Unfortunately, for many Japanese farmers, modernization efforts resulted in the loss of whatever lands they had for cultivation, as industrialization resulted in higher property taxes that pushed 300,000 farmers from the fields. From 1885 to 1907, 155,000 Japanese traveled East to Hawaii and the American West Coast. Hawaii provided the first stop for many of these migrants, with nearly 25,000 settling there by 1896. Unsurprisingly, Japanese baseball leagues first emerged in the U.S. territory and often featured multi-ethnic/racial competition, as caucasian, Filipino, Portuguese, and Japanese laborers exhibited their skills on the diamond. As more Japanese immigrated to California, Washington, and Oregon, the leagues followed. By 1900, over 24,000 resided in mainland America, with just over 10,000 in California alone. San Francisco fielded the first U.S. mainland team comprised of Japanese American players in 1903, with the creation of the Fuji Athletic Club. 6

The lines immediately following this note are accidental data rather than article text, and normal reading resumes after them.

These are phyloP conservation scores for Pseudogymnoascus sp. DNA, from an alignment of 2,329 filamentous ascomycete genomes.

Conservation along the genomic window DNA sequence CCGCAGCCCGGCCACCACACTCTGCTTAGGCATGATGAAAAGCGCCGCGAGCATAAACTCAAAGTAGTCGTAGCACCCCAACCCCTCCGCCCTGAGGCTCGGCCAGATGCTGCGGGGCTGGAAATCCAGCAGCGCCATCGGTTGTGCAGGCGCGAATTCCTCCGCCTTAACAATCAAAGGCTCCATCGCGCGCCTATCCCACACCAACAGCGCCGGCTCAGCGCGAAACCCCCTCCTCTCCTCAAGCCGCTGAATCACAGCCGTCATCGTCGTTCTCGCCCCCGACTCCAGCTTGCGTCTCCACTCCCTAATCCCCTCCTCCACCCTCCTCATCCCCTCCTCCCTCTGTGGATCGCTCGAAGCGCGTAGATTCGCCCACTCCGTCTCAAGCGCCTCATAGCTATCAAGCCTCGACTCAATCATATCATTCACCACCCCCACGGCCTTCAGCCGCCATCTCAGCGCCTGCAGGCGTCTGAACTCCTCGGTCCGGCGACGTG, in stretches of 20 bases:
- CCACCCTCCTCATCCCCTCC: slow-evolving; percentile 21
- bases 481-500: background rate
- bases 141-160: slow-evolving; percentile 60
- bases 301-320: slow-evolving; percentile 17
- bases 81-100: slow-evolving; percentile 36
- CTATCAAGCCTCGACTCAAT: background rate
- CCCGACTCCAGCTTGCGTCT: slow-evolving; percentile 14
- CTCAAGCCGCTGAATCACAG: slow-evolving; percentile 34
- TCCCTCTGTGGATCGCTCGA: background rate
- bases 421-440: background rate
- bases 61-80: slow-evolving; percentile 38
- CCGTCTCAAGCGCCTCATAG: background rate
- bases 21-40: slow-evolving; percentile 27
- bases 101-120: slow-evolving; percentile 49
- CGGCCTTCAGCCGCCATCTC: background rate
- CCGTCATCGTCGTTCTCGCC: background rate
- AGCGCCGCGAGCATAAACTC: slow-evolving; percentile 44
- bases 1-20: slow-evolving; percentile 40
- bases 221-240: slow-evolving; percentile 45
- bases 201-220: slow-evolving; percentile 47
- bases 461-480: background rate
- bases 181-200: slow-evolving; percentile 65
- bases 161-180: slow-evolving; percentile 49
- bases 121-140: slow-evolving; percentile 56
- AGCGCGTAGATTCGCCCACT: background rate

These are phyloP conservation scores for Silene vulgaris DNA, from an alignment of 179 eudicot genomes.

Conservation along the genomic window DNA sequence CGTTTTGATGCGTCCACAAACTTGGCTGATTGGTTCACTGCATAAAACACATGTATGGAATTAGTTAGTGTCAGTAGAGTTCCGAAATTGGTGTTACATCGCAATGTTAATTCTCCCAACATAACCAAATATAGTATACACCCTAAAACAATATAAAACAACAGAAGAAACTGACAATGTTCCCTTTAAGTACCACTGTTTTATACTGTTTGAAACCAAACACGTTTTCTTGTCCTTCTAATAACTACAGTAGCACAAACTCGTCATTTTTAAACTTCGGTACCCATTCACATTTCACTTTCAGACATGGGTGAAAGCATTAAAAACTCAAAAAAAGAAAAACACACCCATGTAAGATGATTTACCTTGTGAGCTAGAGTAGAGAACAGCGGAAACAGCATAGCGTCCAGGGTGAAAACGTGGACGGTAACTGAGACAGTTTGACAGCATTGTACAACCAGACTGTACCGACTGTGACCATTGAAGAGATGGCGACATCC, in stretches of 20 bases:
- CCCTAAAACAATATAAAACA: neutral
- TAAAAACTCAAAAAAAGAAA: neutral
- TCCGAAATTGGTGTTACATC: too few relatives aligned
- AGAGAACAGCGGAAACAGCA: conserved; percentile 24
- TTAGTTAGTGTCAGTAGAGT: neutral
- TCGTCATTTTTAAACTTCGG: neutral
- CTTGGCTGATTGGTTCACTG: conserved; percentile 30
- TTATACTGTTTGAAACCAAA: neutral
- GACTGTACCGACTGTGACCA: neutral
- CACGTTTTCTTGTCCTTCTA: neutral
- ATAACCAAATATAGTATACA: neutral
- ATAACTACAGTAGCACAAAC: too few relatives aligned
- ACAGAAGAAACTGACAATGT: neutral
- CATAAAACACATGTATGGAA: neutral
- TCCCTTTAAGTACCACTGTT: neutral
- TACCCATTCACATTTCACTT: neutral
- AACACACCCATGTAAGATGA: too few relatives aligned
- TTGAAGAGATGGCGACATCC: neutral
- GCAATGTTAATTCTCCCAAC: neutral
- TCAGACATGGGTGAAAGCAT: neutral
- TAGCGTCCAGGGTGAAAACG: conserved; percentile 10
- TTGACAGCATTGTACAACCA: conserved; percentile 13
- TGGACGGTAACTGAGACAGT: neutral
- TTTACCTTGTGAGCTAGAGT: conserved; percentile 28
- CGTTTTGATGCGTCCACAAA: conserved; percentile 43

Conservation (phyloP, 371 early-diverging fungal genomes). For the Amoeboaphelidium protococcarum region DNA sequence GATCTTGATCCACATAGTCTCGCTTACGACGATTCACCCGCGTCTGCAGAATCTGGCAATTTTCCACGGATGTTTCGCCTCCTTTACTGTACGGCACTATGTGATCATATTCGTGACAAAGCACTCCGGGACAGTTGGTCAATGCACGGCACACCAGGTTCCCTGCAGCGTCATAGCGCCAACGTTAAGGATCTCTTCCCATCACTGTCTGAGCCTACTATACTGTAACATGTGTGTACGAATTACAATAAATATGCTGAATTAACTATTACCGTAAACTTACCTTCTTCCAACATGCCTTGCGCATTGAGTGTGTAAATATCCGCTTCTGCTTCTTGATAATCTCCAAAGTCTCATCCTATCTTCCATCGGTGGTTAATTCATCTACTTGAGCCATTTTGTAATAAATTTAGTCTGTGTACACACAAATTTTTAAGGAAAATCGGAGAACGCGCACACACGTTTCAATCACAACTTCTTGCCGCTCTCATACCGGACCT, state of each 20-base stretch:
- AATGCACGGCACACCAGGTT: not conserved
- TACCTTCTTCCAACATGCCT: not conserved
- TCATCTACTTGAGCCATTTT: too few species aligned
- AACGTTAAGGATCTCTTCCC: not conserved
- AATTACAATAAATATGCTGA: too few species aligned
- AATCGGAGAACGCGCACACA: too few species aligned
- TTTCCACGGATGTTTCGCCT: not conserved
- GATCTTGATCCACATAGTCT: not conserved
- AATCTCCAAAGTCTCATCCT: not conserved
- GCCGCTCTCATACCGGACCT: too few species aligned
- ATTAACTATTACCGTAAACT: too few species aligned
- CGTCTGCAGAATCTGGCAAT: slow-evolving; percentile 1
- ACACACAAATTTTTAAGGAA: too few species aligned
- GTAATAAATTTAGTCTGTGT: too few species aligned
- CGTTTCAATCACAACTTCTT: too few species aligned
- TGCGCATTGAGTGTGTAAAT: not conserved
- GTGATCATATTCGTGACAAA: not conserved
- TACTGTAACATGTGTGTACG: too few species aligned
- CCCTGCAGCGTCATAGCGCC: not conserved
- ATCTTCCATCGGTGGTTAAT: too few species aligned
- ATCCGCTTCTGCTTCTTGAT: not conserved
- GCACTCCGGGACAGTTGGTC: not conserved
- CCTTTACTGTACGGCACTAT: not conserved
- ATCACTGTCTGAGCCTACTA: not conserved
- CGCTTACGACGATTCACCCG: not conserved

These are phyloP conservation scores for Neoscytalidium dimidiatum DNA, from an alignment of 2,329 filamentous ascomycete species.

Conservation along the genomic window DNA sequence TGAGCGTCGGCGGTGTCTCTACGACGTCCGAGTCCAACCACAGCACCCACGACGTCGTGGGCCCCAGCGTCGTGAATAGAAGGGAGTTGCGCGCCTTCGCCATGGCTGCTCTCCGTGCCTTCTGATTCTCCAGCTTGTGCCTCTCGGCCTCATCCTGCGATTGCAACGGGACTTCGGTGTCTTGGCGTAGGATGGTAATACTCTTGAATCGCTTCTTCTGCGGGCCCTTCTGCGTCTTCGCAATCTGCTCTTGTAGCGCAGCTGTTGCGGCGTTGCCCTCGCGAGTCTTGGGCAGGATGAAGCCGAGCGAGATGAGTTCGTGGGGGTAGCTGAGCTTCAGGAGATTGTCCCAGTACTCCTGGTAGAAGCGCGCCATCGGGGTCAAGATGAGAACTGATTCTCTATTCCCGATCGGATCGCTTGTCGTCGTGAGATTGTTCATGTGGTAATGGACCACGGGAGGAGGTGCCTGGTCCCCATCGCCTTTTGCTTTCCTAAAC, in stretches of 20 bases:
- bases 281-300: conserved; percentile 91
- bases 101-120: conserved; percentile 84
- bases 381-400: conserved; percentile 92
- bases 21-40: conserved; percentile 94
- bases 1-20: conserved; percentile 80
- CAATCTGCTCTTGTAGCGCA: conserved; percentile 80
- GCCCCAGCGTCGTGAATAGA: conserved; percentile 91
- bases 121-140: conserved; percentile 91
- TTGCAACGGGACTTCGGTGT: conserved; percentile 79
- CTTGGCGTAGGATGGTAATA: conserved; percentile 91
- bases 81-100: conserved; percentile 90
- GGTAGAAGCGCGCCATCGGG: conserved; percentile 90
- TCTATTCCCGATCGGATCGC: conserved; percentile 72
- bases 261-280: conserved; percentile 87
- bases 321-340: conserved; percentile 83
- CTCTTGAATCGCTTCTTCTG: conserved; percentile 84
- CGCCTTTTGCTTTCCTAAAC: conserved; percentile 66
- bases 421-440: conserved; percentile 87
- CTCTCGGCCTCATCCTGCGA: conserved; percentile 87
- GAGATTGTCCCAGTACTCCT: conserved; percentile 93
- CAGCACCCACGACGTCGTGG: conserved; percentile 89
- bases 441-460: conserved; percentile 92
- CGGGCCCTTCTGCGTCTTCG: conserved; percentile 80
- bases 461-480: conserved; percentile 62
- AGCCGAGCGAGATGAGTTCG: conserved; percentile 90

As baseball grew in popularity in California throughout the nineteenth century, the California League was developed in the 1880s, which eventually morphed into the Pacific Coast League (PCL) in 1903. “For more than half a century,” points out Starr, this league proved an “extraordinary popular and successful venture in terms of the number of cities represented, of successful stadiums, and of notable players,” among them Joe DiMaggio of the San Francisco Seals, and Ted Williams of the San Diego Padres.  Banned by segregation, Japanese American leagues developed alongside the PCL, and though they produced few, if any, players of the stature of Williams or DiMaggio, they nonetheless sutured the community’s urban-rural diaspora across the state and the West Coast.